Cadbury own the colour purple
A High Court judge has ruled that Cadbury now owns the colour purple. Seriously. Thirtysomethings who still wear '90s throwback clothes in a bid to recreate their purple youth will be devastated.
This all happened after Nestlé took Cadbury to court to challenge an earlier ruling which gave the Kraft owned confectioner exclusive use of Pantone 2685C.
This has been a thoroughly pointless battle that's been going on for nearly half a decade. Nestlé wanted to challenge a ruling, claiming that colours couldn't be protected as a trademark.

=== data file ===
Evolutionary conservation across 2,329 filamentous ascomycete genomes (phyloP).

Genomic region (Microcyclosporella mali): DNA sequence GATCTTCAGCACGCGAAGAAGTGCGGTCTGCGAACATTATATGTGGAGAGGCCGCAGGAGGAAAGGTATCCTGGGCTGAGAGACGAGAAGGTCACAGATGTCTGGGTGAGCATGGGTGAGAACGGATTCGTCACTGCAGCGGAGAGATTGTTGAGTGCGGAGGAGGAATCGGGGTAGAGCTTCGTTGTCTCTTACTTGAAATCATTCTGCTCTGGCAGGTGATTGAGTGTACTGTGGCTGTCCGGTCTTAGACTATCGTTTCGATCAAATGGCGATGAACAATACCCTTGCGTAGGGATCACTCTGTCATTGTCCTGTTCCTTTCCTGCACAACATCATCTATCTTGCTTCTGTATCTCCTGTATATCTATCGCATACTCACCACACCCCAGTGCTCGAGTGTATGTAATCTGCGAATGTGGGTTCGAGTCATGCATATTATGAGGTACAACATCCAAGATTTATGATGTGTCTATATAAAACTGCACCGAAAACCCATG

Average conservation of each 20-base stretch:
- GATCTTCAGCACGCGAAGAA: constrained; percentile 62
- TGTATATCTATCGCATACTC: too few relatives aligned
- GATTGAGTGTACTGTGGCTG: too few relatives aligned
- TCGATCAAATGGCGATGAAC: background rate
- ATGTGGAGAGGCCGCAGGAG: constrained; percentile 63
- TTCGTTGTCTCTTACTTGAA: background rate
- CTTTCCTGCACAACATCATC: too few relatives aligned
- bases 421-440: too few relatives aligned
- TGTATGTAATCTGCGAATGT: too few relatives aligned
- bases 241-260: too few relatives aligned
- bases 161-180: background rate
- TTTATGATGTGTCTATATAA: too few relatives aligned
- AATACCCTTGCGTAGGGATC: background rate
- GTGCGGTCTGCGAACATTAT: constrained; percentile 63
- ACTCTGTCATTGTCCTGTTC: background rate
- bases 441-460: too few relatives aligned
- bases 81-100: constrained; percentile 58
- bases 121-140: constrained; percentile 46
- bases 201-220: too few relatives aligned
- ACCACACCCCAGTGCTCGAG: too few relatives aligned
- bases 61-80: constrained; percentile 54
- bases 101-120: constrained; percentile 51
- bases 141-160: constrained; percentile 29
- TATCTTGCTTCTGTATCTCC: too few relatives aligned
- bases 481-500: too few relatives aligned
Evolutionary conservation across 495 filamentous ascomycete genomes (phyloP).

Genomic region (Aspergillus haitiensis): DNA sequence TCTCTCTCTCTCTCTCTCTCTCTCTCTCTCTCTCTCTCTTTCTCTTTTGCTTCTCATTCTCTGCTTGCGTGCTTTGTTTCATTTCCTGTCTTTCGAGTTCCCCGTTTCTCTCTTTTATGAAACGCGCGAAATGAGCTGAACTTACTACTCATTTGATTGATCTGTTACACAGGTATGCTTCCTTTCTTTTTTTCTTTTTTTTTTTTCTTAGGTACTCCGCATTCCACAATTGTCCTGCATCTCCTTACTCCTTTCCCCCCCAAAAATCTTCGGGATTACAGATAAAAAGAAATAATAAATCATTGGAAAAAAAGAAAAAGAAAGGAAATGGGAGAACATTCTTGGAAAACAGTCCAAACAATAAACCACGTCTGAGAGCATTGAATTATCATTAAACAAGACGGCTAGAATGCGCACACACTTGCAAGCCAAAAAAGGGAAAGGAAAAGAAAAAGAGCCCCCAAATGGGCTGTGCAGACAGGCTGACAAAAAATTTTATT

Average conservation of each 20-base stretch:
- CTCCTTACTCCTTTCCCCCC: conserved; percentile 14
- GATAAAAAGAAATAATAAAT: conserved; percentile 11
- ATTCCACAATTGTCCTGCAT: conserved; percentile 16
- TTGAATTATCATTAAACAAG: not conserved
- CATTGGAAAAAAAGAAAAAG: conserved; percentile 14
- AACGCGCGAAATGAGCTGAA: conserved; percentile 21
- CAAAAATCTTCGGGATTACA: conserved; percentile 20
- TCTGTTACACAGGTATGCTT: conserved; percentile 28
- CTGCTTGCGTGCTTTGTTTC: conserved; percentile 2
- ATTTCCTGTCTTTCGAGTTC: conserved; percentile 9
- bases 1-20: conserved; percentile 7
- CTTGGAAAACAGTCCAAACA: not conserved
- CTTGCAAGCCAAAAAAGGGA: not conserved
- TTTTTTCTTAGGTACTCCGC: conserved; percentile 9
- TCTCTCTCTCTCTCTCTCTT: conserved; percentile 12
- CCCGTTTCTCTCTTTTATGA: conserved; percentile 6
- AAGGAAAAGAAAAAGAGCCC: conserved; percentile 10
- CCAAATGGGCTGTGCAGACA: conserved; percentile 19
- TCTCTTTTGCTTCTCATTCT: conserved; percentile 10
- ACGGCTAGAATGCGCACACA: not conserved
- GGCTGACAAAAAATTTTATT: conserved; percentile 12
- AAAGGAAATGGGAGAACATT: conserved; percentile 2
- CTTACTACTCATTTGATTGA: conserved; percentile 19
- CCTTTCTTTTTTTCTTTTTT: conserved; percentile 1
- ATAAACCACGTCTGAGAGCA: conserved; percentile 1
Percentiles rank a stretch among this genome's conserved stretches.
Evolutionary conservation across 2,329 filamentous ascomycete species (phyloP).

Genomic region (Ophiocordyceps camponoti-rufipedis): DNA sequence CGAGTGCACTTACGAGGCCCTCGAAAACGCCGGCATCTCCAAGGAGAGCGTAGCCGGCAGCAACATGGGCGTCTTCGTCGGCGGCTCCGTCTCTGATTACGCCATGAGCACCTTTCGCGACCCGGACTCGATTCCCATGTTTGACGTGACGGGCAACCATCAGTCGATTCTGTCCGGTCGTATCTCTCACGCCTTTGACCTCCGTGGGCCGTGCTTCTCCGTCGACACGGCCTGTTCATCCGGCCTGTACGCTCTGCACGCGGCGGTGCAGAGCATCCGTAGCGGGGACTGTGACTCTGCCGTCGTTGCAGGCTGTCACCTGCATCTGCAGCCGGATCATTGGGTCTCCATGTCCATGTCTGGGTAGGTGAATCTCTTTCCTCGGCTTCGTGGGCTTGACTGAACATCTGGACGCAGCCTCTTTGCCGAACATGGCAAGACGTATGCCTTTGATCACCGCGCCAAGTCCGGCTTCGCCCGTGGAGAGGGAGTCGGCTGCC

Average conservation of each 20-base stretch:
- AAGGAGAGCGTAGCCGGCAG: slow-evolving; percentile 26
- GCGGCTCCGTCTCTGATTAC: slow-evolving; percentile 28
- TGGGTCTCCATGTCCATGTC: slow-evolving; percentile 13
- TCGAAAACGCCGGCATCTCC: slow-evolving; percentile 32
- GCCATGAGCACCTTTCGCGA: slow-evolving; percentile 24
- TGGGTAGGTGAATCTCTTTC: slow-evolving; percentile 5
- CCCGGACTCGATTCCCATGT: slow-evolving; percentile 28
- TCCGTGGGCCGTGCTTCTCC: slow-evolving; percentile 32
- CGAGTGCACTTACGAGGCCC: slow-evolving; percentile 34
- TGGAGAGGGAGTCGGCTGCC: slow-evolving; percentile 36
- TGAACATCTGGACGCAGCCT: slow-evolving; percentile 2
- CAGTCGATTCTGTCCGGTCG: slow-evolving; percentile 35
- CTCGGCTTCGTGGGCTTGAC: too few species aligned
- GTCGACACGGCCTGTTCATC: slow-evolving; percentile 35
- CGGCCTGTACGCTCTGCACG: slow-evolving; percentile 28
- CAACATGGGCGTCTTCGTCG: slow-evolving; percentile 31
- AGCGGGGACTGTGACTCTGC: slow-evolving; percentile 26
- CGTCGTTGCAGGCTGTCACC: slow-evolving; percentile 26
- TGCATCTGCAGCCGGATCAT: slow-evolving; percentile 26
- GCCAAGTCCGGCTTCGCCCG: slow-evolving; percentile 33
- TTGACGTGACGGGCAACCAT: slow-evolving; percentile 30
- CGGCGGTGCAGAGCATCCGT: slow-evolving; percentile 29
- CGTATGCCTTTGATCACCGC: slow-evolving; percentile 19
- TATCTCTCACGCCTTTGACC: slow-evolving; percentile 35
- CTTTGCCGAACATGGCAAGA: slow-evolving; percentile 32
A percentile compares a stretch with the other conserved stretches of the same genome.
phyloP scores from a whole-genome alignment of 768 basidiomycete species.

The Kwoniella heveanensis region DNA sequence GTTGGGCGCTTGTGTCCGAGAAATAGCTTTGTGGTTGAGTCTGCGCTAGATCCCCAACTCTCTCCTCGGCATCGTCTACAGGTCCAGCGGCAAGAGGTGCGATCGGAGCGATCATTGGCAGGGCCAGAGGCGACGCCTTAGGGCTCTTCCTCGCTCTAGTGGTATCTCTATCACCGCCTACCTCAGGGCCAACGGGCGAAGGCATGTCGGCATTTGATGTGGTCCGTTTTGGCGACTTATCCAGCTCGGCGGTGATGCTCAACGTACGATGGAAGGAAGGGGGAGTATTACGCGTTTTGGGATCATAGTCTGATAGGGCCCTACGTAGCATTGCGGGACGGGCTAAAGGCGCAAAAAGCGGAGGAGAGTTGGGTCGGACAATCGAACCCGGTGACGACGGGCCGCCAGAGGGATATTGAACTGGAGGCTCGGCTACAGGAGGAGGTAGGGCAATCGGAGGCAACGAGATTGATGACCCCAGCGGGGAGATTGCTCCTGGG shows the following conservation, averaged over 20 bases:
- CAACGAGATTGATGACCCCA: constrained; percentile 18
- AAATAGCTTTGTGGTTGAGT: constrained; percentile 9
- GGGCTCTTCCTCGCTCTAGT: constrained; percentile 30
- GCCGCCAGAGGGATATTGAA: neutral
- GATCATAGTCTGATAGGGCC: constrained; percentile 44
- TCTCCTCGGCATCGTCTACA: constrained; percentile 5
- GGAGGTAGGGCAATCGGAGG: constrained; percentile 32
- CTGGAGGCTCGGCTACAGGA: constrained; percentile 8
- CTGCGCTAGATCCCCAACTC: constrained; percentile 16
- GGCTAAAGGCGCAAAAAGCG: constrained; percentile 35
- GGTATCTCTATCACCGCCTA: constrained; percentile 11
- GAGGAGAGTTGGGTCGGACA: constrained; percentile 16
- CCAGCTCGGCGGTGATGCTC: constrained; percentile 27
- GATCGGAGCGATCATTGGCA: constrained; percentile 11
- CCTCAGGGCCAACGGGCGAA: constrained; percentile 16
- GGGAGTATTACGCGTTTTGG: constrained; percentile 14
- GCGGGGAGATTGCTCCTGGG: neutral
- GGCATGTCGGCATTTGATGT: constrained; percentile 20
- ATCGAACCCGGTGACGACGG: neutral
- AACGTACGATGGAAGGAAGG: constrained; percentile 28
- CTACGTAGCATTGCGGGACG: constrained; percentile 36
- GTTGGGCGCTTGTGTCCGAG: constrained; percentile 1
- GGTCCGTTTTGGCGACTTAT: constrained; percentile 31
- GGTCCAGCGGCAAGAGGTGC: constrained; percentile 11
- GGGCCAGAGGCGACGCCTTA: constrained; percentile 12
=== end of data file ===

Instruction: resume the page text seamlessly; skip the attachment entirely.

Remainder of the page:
However Judge Colin Birss ruled that they can, and that colours are "capable of being signs" and determined that the famous shade of "Cadbury purple" had become inextricably linked with the Birmingham-based company. We look forward to McDonald's trying to copyright red and yellow together in the coming weeks.
Judge Birss said: "The evidence clearly supports a finding that purple is distinctive of Cadbury for milk chocolate."
Purple has been used in Cadbury's packaging since 1914.